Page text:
In the world of medical marijuana entrepreneurs in Illinois, there’s plenty of green behind the grass.

Hundreds of would-be medical marijuana growers and sellers have put millions of dollars on the line hoping for coveted state permits that were supposed to issued by former Gov. Pat Quinn by the end of last year.

To snag those valuable permits, the entrepreneurs hired consultants, lawyers and lobbyists.

They’re already paying rent, in some cases, or have money tied up in options to buy property.

And now, they wait. And with millions of dollars on the line, waiting can get expensive.

The state’s medical marijuana program — and the status of the coveted 21 medical marijuana farming licenses and 60 dispensaries licenses — depends on the decision of one man: Illinois’ new Gov. Bruce Rauner.

Nobody is sure what he’s going to do, and Rauner has given few hints.

A spokesman, Lance Trover, said in a statement: Rauner “has serious concerns about the law and how licenses were chosen. However, he is committed to a quick and thorough review of the program, in the hopes of bringing clarity to the many concerned families across the state.”

The new governor has said among his chief concerns are the clouted people that may be awarded licenses.

Politically, issuing the licenses may not appeal to the anti-drug element of his party. Still, some Republicans have come out in favor of the program, hoping for jobs in their rural communities. Even some La Salle Street bankers have shown an interest in cashing in on the legal marijuana business.

In October, U.S. Attorney Zach Fardon was quizzed by finance attorney Richard Demarest Yant, who wanted to know if Chicago banks have the all-clear to accept funds from legal marijuana businesses.

Applicants are so fearful of offending Rauner that they are reluctant to go on the record about their concerns, but chief among them is the rising tide of costs with nothing to show for it.

‘The longer it takes, the more money they’re having to burn through without any guarantee they’re going to get a permit or see a return on their investment,” said Kris Krane, a managing partner of 4Front Advisors, a marijuana consulting firm.

Krane, who is working with several applicants in Illinois, declined to speak about specific applicants.

But one of the people Krane works with is strip club and trucking firm owner Perry Mandera, who hopes to grow and sell medical marijuana in Chicago. Mandera has said he plans to invest $10 million just into the cultivation center on the city’s Southeast Side.

Even for smaller players, the costs add up, records show.

For example, Organic Leaf Medical Dispensaries, which seeks to open a dispensary in the Ukrainian Village neighborhood, had by November shelled out nearly $300,000 to lawyers, lobbyists, consultants and an architect, according to City of Chicago records obtained through the Freedom of Information Act.

That doesn’t include application fees.

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It cost applicants a non-refundable $25,000 fee to apply for a cultivation center licenses and non-refundable $5,000 fee for a dispensary license.

So far, the state’s collected $5 million in fees from the more than 350 applications submitted.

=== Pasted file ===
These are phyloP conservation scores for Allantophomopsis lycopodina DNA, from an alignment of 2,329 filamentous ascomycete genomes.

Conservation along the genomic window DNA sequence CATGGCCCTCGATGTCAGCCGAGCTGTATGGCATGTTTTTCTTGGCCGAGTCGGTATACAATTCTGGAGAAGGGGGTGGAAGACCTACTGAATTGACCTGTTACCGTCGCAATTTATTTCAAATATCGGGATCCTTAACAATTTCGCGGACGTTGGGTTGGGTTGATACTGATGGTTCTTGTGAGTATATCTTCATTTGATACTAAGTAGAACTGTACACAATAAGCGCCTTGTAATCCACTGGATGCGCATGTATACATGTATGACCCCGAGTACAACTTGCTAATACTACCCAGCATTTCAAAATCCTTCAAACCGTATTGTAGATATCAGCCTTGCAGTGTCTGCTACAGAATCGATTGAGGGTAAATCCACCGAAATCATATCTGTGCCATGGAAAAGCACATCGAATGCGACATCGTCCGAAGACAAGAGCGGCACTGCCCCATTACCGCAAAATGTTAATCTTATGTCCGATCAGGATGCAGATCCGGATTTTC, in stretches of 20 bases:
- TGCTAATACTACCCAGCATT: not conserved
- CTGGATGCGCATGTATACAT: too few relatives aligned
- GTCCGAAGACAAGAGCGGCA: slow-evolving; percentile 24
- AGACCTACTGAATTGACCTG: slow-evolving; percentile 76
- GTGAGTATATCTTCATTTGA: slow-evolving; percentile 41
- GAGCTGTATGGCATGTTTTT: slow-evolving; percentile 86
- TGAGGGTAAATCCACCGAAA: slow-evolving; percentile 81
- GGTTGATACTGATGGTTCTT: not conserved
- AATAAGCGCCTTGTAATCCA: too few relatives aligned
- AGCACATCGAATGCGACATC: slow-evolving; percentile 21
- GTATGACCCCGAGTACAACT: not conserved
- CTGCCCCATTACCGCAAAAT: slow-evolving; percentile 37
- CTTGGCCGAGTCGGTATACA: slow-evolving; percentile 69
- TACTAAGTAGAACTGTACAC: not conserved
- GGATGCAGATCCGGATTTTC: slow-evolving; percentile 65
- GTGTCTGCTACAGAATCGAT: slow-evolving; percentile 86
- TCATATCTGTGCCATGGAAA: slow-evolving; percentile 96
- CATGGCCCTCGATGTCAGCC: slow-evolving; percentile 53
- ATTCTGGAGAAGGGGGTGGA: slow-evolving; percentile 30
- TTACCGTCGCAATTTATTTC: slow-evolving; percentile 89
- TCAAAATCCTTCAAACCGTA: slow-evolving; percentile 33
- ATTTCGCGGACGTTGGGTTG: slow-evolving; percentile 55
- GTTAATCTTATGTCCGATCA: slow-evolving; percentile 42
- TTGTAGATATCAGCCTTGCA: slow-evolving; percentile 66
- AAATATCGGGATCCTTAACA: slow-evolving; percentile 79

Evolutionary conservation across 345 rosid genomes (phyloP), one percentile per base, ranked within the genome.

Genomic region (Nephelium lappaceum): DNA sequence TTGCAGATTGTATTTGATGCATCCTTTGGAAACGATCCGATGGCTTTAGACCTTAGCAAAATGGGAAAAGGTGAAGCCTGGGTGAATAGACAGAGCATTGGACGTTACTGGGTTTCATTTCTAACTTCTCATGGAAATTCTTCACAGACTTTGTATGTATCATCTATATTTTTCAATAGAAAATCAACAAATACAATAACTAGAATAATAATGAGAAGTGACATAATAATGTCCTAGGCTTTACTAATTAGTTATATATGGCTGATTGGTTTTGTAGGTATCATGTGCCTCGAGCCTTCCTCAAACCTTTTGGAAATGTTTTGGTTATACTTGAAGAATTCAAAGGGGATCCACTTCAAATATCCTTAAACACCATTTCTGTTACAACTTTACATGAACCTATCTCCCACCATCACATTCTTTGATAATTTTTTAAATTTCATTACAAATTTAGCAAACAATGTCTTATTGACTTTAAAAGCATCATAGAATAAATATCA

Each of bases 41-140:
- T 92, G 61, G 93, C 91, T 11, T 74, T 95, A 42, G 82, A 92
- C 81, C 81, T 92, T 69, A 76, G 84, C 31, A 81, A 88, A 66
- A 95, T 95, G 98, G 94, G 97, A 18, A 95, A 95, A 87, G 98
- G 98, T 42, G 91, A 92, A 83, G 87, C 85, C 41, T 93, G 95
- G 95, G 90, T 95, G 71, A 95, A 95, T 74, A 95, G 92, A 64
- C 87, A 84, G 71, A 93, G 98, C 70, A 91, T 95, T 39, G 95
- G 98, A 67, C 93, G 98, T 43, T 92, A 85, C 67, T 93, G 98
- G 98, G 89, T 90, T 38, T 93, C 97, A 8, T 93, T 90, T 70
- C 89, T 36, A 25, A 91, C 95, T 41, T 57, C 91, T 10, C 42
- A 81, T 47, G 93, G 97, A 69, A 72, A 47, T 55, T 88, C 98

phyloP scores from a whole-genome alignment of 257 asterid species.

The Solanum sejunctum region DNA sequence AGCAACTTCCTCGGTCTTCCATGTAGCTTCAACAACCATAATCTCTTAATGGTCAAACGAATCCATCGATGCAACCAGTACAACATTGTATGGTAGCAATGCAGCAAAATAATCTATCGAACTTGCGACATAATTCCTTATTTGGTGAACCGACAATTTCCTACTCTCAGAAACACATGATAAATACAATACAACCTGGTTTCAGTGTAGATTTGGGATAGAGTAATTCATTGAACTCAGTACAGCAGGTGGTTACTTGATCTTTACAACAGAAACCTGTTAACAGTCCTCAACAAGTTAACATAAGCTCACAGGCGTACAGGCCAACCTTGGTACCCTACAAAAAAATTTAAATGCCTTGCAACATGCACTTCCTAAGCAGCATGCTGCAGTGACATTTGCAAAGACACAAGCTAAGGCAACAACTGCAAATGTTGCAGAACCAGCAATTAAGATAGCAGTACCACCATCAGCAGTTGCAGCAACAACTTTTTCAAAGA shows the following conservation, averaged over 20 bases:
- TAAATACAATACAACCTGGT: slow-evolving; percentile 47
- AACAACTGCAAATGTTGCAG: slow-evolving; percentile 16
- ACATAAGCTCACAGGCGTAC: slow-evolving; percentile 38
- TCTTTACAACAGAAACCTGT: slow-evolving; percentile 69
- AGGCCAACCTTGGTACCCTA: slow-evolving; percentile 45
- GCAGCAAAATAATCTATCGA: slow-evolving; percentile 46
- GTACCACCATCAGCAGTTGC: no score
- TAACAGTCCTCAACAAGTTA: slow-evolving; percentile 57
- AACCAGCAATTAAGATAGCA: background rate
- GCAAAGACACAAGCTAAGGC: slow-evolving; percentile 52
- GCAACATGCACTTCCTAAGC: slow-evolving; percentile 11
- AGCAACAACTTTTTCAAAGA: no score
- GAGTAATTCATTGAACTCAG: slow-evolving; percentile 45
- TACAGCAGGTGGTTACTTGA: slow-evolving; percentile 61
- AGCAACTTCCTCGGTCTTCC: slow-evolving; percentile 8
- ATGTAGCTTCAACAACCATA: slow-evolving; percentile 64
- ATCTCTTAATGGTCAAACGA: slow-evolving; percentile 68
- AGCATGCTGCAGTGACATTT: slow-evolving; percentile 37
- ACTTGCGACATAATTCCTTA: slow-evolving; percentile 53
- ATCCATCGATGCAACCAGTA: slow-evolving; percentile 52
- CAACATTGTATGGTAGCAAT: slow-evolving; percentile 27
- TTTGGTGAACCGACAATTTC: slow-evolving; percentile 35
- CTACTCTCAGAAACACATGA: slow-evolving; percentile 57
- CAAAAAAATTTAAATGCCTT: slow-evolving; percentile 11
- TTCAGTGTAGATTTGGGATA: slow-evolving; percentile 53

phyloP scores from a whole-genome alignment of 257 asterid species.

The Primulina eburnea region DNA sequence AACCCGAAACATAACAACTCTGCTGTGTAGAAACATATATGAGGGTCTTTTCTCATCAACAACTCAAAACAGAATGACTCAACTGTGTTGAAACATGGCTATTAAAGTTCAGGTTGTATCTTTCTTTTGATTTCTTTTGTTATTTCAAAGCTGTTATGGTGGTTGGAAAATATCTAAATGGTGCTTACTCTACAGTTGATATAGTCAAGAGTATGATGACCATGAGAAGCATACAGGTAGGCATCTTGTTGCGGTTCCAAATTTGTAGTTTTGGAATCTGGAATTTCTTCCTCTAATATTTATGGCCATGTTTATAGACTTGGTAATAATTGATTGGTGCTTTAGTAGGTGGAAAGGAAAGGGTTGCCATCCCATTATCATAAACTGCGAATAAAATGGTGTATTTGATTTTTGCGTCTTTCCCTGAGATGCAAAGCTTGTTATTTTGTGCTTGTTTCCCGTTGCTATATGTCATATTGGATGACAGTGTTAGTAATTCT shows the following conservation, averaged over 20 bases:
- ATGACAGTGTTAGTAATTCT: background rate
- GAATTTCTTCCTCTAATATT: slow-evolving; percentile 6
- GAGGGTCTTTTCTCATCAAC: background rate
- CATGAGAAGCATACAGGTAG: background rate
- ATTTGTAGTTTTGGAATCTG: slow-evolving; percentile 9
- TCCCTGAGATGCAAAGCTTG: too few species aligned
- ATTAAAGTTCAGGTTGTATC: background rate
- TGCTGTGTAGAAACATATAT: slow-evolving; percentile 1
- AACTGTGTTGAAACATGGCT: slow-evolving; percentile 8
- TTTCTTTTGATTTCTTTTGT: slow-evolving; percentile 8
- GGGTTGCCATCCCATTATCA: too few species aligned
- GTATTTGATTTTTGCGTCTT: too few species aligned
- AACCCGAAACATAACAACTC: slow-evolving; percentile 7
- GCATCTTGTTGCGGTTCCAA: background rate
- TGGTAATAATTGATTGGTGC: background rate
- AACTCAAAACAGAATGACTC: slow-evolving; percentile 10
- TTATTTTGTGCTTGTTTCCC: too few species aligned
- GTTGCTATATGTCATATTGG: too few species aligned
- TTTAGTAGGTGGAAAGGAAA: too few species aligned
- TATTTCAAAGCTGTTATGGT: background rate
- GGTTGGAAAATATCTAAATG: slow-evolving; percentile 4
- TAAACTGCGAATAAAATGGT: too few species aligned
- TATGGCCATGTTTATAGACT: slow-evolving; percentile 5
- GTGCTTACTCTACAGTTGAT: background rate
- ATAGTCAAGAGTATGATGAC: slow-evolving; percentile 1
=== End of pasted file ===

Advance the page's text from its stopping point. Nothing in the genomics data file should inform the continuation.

An owner of Organic Leaf, Iman Bambooyani, said the group is paying rent and utilities at their proposed site at 744 N. Damen. The group also applied for three other dispensary licenses, Bambooyani said.

“I’m just hoping for the best,” he said.

Other applicants have said they have options to rent or buy properties contingent on getting the state license.

And when those expire, applicants have to re-up and pay up or lose the carefully selected property, some said.

“These businesses have put in a tremendous amount of investment just to get to the point of applying for licenses, and when the process breaks down like this, that leaves them stuck with the bill and nothing to show for it,” said  Taylor West, deputy director of the National Cannabis Industry Association.

On average, marijuana entrepreneurs spent at least $100,000 just on the application process, said Sara Gullickson, vice president of sales for MariMed Advisors, a medical marijuana consulting firm working with applicants in Illinois.

“Everybody is pretty concerned,” Gullickson said. “They’ve spent a lot of time, money and resources on these applications.”

Those costs will eventually fall on patients, said Rep. Lou Lang, the Skokie Democrat who sponsored the medical marijuana legislation.

“All of that may add to the price [of the marijuana] when the patients buy it,” Lang said. “Businessmen don’t want to lose money. It’s not good for patients for this to extend much longer.”

Lang said members of the Rauner administration have met with Quinn holdovers to discuss the program. For now, Rauner is keeping Bob Morgan, the state’s medical marijuana czar, on board.

“Far be it from me to offer the new governor political advice, but if he asked, I would tell him it’s in the best political interest to just move the process along,” Lang said. “These are very sick people that need this product.”

Industry insiders say patients will continue to suffer until the issue is resolved.

“It is absurd that a program that was approved and began to be designed more than a year ago and should be right now providing serious relief for critically ill patients is instead hung up in some kind of bureaucratic or political wrangling,” West said.

Contributing: Kim Janssen